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Patriots on solid ground with veteran offensive line

Thanks to Logan Mankins and Co., the Patriots pounded the ball on the ground — and Tom Brady was untouched in the pocket — Friday night.

michael Perez/associated press

Thanks to Logan Mankins and Co., the Patriots pounded the ball on the ground — and Tom Brady was untouched in the pocket — Friday night.

FOXBOROUGH — Tom Brady’s debut with his new-look receiving corps Friday night was eagerly anticipated, but when No. 12 took the field for the first of two drives on the evening, the plays went like this:

Handoff Stevan Ridley, gain of 62 yards. Handoff LeGarrette Blount, gain of 8 yards. Handoff Blount, gain of 1 yard. Handoff Blount, gain of 3 yards. Handoff Ridley, gain of 5 yards. Handoff Ridley, 1-yard touchdown.

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Six plays, 80 yards, no pass attempts needed.

Left guard Logan Mankins liked the teamwork involved in the drive.

“The backs did a really good job,” he said Monday. “There were some good holes, and they read them right. When they do that, you see the results. Every once in a while you’ll pop a big run like Ridley had there.”

If the passing game experiences growing pains in the coming weeks, the ground game is there for the Patriots. Running backs Ridley, Shane Vereen, Brandon Bolden, Leon Washington, and Blount are all experienced and have produced.

In front of them is a veteran line that welcomes the challenge of opening holes for teammates.

“Whatever is necessary, but I think every offensive lineman likes to run the ball: you have a guy in front of you, and you see who wins,” right tackle Sebastian Vollmer said. “You go forward instead of backwards [in run blocking], so definitely I feel like it favors offensive linemen.

“But you know, if you throw the ball, you better block them — you have 12 [Brady] behind you, want to keep him upright.”

Brady trumpeted the work of the line Friday night, and again on Monday morning during an interview with WEEI.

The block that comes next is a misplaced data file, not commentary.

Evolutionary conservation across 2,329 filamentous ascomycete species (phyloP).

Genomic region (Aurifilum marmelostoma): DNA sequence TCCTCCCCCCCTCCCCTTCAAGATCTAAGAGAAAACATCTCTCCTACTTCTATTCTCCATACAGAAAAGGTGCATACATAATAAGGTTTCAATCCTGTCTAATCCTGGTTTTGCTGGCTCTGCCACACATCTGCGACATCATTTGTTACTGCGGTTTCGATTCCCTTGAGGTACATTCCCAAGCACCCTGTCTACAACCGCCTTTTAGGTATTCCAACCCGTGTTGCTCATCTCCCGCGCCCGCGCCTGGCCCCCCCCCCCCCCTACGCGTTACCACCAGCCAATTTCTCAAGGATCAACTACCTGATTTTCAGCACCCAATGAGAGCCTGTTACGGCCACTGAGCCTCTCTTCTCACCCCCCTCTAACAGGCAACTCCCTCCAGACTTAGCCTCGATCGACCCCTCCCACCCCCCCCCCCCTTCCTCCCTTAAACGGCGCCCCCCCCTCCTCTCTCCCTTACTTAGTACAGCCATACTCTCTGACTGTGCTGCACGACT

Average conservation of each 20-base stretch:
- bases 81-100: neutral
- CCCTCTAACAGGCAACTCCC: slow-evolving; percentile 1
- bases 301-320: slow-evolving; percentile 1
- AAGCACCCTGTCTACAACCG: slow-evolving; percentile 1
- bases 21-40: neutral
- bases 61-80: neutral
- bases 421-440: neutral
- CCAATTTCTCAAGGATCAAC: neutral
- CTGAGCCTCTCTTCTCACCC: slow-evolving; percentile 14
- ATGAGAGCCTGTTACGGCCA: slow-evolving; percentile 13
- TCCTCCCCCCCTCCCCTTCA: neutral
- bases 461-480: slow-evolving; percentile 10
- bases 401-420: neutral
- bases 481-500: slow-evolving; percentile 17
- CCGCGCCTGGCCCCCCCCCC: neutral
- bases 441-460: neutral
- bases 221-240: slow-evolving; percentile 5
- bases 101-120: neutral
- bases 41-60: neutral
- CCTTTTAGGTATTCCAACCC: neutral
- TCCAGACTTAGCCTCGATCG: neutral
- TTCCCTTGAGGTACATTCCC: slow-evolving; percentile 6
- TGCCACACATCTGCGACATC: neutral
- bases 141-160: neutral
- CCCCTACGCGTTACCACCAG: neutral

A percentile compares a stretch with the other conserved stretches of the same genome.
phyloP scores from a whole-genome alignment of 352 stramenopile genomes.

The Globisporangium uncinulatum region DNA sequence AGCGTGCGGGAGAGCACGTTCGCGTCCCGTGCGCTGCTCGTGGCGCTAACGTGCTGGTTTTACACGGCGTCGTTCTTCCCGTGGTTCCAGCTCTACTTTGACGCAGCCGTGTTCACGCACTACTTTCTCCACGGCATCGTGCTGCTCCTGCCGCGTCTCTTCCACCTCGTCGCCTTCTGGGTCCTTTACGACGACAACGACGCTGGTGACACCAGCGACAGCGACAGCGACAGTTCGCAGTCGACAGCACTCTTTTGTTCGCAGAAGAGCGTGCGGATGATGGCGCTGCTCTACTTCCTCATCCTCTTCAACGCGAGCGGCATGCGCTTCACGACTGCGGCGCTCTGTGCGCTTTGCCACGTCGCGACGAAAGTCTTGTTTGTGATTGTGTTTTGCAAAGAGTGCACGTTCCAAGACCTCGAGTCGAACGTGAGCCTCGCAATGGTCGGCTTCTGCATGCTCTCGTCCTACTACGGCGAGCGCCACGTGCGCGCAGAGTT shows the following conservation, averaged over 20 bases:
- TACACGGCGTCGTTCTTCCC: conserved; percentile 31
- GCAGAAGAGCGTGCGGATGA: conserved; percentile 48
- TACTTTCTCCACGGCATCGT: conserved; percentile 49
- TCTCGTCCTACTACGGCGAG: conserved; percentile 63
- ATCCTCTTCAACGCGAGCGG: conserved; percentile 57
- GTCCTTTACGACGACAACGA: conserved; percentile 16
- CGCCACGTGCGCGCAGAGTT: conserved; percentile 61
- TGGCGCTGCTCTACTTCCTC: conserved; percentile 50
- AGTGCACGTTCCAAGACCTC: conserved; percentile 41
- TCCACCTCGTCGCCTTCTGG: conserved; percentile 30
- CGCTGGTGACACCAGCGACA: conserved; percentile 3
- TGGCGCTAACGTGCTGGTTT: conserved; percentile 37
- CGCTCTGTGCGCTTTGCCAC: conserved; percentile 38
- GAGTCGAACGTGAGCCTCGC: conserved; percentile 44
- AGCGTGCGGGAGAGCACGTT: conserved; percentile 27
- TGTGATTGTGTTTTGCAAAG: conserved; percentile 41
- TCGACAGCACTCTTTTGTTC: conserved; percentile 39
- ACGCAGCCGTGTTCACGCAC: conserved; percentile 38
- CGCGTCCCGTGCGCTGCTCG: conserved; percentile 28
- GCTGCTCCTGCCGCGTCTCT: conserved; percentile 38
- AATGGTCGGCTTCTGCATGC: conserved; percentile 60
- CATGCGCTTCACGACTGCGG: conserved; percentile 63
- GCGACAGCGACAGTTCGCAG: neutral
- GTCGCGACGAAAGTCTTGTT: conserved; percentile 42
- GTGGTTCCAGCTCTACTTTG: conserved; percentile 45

“To be able to run the ball in on the first series was a great feeling, gratifying for everybody,” Brady said. “Offensive football and being tough and aggressive starts with running the football. We ran it pretty well all night.

“We’re going to need to continue to do that. Running the football is so critical to the success of your team, so critical to the toughness — especially running it when they know you’re going to run it. You can’t play finesse, seven-on-seven type football in the NFL and expect to win on a consistent basis. It’s just too hard.”

The Patriots’ offensive line has been one of the better units in the league in recent years, despite injuries and/or turnover at every spot. They are a prideful bunch, led by tireless coach Dante Scarnecchia, who has turned many a practice-squad player or castoff into a contributor.

Never was that more evident than last year. The offensive line struggled in the preseason, with Nate Solder in his first season as the starting left tackle, Brian Waters going AWOL — leading to Dan Connolly being kicked to right guard — and Ryan Wendell being elevated to starting center.

But by the end of the season, the group had paved the way for Ridley’s 1,263 yards; as a team, New England led the league in rushing attempts with 523, and its 2,184 yards were the most for the team since 2008.

They of course want to at least replicate that success, but Mankins says it is a work in progress.

“You never know — some games we do a good job [run blocking] and some games it’s not so good, so we’d like to have more good games than not,” he said. “Sometimes the defense is just doing a better job than we are, and we’re not running as good as we want to.

“We’re improving daily. We’re nowhere close to where we want to be, but we are getting better, our fits are getting better, technique’s getting better, conditioning’s getting better, so each day gets a little bit better.”

Mankins is fortunate in that the two men he works most closely with — Solder to his left and Wendell to his right — are the same as last year, which helps a great deal.

“Oh, definitely,” he said. “The two guys that I get to work with, they’ve been there every day with me, so that’s a huge factor. There’s a lot of trust built in there and just repetitions of doing the same thing next to a guy over and over, you’ve got each other down and know exactly where they’re going to be.”

For Vollmer, however, things have been the opposite. Since camp began, he’s worked with Connolly, Marcus Cannon, Tyronne Green, and now Will Svitek as right guard.

He’d prefer the consistency he had with Connolly last year, but he sees benefits to his situation as well.

“Obviously you never plan on that, but that’s kind of what camp is for — you never know; you practice different combinations,” Vollmer said. “Last week, I think Will did himself really well, and you just work on your communication, you work on things, and it kind of trains me to communicate a little better. Playing next to Dan for a couple of years you know how you do things, you don’t have to talk as much.

“I think it’s good, especially for training camp; you never know what’s going to happen, so it’s always good to play next to a different guy and develop that relationship.”

Shalise Manza Young can be reached at syoung@globe.com. Follow her on Twitter @shalisemyoung.

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